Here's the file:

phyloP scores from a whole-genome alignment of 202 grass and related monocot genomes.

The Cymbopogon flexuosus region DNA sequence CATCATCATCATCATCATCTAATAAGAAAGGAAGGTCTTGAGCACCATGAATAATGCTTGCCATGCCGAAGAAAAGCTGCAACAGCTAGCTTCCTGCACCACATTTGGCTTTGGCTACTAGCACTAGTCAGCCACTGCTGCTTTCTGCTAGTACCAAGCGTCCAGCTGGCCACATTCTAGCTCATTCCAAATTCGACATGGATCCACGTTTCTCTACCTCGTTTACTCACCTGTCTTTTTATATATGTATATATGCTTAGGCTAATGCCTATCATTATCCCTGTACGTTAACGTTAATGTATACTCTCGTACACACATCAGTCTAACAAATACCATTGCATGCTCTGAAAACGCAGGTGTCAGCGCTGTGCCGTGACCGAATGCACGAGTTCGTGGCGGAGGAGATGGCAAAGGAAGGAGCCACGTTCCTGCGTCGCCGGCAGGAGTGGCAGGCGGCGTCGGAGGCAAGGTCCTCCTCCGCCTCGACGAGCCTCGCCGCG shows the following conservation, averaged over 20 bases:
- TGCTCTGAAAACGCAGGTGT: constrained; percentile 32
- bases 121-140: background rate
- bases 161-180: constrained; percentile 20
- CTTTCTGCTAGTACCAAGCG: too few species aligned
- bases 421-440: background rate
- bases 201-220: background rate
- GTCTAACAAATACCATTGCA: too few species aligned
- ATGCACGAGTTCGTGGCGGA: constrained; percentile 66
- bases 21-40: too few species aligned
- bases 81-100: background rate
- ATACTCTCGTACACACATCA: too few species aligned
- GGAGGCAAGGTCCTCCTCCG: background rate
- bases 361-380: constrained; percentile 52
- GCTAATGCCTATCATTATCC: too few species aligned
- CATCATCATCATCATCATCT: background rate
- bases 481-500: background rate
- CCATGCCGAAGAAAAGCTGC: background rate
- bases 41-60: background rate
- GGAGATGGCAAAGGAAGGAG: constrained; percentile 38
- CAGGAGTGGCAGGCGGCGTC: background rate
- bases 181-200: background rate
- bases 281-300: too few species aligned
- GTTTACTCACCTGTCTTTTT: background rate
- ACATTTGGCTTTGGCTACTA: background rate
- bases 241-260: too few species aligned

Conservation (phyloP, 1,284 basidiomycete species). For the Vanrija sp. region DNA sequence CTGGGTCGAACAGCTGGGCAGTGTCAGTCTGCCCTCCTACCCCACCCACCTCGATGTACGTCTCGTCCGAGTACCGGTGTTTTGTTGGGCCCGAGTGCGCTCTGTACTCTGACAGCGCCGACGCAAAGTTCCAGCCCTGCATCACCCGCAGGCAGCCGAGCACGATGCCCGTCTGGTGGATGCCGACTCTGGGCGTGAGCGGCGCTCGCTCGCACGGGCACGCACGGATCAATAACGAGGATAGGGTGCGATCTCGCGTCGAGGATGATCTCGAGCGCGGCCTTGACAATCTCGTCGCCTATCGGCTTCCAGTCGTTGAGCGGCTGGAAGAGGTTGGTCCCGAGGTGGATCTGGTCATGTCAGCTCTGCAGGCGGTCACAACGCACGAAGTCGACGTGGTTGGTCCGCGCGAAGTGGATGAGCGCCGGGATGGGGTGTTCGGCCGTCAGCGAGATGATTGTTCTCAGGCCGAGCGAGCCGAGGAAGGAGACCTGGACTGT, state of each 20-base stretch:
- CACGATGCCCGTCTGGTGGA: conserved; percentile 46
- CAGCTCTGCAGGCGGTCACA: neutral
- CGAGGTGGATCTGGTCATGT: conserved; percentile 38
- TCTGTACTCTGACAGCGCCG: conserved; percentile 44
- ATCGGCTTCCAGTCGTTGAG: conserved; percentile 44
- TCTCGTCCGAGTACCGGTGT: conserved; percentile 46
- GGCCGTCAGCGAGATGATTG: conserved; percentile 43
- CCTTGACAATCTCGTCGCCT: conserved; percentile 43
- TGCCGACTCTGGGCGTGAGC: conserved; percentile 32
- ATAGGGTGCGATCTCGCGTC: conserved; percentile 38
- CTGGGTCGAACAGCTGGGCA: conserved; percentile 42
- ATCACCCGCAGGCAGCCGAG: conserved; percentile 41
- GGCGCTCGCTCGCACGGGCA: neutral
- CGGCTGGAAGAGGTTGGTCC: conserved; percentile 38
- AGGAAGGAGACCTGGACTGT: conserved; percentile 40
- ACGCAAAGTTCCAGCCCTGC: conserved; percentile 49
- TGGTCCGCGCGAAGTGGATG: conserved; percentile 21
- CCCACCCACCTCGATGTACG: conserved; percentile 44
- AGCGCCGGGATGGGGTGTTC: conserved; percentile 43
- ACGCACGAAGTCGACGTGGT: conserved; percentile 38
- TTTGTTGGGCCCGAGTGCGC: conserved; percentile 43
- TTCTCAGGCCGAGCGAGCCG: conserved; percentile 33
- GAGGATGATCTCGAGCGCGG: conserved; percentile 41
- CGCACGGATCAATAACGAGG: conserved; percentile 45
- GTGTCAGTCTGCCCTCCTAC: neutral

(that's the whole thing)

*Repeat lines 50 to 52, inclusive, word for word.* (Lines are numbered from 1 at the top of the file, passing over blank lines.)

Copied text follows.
- TTCTCAGGCCGAGCGAGCCG: conserved; percentile 33
- GAGGATGATCTCGAGCGCGG: conserved; percentile 41
- CGCACGGATCAATAACGAGG: conserved; percentile 45